In the context in which this term was coined, India and Bharat were not meant to mean two separate geographical entities but two different notional ones. `India’ is that notional entity, largely Anglicised and relatively better-off, that had obtained the succession of colonial exploitation from the British; while `Bharat’ is largely rural, agricultural, poor and backward that was being subjected to colonial-like exploitation even after the end of the Raj.[1] The narrative which gradually emerged as a rural-urban divide missed the nuances and the deep division even within cities and villages. Even within India’s cities, entire worlds have become detached from each other between the gated, upscale colonies and the squalid, back alleys of them. In the larger original context of the India v. Bharat divide, bridging the gap has become a fundamental way for inclusive growth and to move the country forward.

The best way to bridge this divide is to start from its inception: the children. If the gap between the children raised in these two different entities could be bridged through education, equal opportunity, scholarships and government intervention, it would have a cascading effect and that would go a long way in inching Bharat to India.

Though India’s efforts at reducing the education gap between India and Bharat has been lauded[2], especially in access to education, a lot remains to be done. According to a 2014 Annual Status of Education Report (ASER) report by Pratham, a non-government organisation (NGO) working in the field of education[3], only a fourth of all children in class III can read a class II text fluently and  almost a quarter of children in class III could not recognise numbers between 10 and 99. The same report states that in the last ten years while governments spent money on building schools and hiring teachers by the lakhs, and also provided free textbooks, uniforms, and mid-day meals, the net enrolment in government schools went down and enrolment in private schools went up sharply, especially in the primary stage. While this reflects a shifting of public faith in government schools, the growing preference for private schools is also indicative of a willingness to invest in a child’s education by parents who very often are themselves illiterate[4]. But most children are still enrolled in public schools and it is this lot that the government needs to pay attention to in order to bridge the gap between India and Bharat. The Economic Survey for 2015-16 also stated that there is a need to improve the quality of education provided in schools to arrest and reverse the decline in enrolment in government schools and improve the educational outcomes in both public and private schools.

Teacher training is one of the most important aspects which to be looked at in order to improve the quality of education in schools. The 4-year integrated B.A B.Ed and B.Sc B.Ed teacher programmes introduced by the National Council of Teacher Education is a step in the right direction but needs to be popularized to attract the attention of interested people who believe in quality education.

The boom in internet services and Digital India Initiative needs to be utilised more effectively in classrooms to provide students with world class course materials to spark their interest. Various online courses can be designed by the Government and distributed for free to government classrooms accompanied by adequate infrastructure. Initiatives like Shaala Sidhdhi under the ICT Initiatives of the MHRD are a step in the right direction, but a lot remains to be done to ensure its implementation.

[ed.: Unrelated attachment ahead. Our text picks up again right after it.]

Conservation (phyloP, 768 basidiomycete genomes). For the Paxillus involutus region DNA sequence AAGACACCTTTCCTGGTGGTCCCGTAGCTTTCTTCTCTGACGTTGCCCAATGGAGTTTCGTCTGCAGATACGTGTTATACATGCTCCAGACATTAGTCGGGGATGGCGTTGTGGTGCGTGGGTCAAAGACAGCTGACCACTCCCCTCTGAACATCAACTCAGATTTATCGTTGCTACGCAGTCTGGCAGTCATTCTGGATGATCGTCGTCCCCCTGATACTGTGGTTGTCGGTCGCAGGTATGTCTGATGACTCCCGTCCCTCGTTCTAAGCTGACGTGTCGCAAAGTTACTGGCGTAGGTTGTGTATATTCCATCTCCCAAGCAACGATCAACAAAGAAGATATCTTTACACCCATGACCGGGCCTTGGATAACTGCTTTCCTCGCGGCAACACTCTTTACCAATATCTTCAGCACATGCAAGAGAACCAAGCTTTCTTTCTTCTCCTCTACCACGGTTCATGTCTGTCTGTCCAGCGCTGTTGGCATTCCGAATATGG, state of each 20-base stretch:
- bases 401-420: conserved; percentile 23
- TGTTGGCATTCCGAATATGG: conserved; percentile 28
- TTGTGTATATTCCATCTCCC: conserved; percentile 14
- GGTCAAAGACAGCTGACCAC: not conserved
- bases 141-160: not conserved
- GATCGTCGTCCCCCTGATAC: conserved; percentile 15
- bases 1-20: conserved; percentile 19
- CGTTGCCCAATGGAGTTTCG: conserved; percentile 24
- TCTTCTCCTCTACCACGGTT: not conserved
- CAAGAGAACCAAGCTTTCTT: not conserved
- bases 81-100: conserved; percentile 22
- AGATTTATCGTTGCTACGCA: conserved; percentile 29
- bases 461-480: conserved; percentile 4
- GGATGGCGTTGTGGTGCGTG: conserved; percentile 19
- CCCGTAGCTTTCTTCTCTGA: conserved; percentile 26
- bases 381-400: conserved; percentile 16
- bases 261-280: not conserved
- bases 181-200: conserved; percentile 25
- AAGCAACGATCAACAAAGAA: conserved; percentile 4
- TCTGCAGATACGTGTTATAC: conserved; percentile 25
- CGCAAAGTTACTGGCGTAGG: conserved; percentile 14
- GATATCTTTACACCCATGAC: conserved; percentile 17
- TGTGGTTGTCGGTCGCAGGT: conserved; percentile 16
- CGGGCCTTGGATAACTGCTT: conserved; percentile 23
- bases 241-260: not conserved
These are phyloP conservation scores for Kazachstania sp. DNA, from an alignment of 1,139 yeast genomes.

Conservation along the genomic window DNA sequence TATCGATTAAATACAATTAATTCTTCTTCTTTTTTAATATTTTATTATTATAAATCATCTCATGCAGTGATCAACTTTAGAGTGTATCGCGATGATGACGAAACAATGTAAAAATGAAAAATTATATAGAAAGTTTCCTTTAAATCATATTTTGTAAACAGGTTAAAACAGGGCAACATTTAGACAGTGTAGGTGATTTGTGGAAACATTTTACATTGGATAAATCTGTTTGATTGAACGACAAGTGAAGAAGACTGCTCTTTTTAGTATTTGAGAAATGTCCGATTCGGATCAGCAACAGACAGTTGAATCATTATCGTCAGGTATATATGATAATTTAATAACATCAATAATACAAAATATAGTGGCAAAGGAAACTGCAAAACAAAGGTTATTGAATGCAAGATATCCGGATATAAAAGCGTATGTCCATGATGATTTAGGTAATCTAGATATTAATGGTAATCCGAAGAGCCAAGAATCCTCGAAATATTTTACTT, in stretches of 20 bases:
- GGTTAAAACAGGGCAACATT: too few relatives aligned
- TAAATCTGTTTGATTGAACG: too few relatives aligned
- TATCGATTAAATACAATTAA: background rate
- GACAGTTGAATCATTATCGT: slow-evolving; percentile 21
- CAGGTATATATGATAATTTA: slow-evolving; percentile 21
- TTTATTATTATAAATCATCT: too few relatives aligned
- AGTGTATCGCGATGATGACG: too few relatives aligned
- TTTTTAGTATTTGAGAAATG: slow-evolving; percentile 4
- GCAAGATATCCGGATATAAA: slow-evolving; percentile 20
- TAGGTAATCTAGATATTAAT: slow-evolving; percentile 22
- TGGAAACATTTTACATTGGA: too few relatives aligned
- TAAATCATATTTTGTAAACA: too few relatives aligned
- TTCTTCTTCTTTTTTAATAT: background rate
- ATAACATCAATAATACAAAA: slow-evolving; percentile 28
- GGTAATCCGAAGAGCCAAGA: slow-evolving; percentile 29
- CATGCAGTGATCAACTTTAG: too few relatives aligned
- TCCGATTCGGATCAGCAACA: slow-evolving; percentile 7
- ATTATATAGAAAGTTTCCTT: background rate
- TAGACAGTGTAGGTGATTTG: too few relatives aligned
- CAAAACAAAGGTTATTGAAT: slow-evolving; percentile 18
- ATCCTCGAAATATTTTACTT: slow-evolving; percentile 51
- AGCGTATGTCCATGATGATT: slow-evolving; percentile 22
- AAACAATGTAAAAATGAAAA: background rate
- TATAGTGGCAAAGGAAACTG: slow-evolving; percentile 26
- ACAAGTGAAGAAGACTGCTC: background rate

Additionally, it is not only enough to have regular assessments and exams, but there must be fair evaluation and feedback on the performance.  The Government’s initiation of the National Assessment Survey provide schools an opportunity to understand their student’s performance against the bench marked learning goals. Based on the results, schools will develop a school level plan to improve the learning levels.

Indian schools and education are infamous for their emphasis on rote learning and memorising over innovation and creative thinking. This needs to change in order to create entrepreneurs, artists, scientists, writers who think out of the box and take our country forward as it has been said, that the true sign of intelligence is not knowledge, but imagination. Teacher training, workshops, use of technology can help to reward creative students over crammers. Such a change in teaching methods needs to take place urgently in public schools to bridge the divide.

Both India’s and Bharat’s hope rests in its young minds and their capabilities. Everything must be done to help them realise their potential.

By: Rukmini Mukherjee

References

[1] Sharad Joshi, “ The Great India- Bharat Divide”, The Hindu Business Line,  Feb 12, 2003

[2] UNESCO New Delhi Office, “Education for All 2000-2015: India is first in the race to reduce out of school children”, available at http://www.unesco.org/new/en/newdelhi/about-this-office/single-view/news/education_for_all_2000_2015_india_is_first_in_the_race_to_reduce_out_of_school_children/#.V9JNmih97IU

[3] http://img.asercentre.org/docs/Publications/ASER%20Reports/ASER%202014/fullaser2014mainreport_1.pdf

[4] Anita Joshua, “Over a quarter of enrolments in rural India are in private schools”, January 16, 2014, The Hindu, available at http://www.thehindu.com/features/education/school/over-a-quarter-of-enrolments-in-rural-india-are-in-private-schools/article5580441.ece